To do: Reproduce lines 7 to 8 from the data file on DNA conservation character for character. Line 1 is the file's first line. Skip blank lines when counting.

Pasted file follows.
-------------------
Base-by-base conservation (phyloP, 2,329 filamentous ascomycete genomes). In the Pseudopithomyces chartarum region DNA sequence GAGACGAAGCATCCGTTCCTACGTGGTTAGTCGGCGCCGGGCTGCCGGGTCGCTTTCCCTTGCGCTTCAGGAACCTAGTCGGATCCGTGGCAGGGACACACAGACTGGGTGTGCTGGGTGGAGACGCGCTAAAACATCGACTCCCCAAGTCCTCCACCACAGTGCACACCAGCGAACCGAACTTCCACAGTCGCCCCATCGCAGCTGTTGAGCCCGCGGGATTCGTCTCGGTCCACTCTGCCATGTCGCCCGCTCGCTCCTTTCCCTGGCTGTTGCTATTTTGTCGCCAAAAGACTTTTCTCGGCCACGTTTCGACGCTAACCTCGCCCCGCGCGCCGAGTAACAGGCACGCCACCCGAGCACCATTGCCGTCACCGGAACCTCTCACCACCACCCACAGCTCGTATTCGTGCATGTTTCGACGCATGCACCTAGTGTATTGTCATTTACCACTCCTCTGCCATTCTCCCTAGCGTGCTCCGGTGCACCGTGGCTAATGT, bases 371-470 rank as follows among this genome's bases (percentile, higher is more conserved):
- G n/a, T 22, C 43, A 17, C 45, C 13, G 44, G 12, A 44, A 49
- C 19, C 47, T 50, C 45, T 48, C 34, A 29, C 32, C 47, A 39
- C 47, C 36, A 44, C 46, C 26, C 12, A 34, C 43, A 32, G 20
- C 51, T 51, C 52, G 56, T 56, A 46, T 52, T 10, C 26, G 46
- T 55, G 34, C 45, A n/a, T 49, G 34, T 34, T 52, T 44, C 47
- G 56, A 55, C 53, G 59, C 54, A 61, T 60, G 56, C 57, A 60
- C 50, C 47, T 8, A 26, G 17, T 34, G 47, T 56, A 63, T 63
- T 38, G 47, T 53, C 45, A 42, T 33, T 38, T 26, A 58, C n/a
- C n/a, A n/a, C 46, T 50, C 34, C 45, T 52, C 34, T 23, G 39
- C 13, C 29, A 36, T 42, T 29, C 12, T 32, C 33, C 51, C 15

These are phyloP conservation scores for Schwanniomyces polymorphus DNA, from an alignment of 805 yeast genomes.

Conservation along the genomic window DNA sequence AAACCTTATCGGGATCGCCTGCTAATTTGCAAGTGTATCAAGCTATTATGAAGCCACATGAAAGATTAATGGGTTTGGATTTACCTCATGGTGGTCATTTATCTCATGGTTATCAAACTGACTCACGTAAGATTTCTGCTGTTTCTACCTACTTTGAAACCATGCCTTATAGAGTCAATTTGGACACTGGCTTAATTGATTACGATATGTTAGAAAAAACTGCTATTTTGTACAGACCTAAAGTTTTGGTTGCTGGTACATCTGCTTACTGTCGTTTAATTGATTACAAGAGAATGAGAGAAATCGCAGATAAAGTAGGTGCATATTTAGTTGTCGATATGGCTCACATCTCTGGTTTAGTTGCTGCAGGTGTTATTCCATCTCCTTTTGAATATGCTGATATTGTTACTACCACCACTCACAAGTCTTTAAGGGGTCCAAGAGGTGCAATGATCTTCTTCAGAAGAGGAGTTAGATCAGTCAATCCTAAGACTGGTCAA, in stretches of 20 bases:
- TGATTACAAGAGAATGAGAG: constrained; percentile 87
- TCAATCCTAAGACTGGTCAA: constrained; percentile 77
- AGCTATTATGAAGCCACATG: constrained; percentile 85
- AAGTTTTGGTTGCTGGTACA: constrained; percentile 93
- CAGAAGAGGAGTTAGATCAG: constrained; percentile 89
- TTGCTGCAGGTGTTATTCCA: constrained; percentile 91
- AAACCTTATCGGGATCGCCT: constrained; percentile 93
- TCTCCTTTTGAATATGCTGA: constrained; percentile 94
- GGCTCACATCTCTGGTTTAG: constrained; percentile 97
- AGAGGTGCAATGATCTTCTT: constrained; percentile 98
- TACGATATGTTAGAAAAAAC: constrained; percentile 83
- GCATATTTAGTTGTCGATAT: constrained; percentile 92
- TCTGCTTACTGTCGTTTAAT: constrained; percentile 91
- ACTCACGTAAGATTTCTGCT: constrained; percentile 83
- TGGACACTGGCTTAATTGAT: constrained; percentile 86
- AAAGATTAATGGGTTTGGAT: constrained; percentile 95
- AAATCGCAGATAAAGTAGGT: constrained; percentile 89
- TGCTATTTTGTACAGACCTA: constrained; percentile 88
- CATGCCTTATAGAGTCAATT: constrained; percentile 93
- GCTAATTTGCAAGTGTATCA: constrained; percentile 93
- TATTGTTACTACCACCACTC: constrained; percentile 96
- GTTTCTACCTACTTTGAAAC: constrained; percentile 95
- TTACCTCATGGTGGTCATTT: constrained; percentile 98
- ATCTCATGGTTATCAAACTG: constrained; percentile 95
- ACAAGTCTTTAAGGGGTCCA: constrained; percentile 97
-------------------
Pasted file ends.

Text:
- G 56, A 55, C 53, G 59, C 54, A 61, T 60, G 56, C 57, A 60
- C 50, C 47, T 8, A 26, G 17, T 34, G 47, T 56, A 63, T 63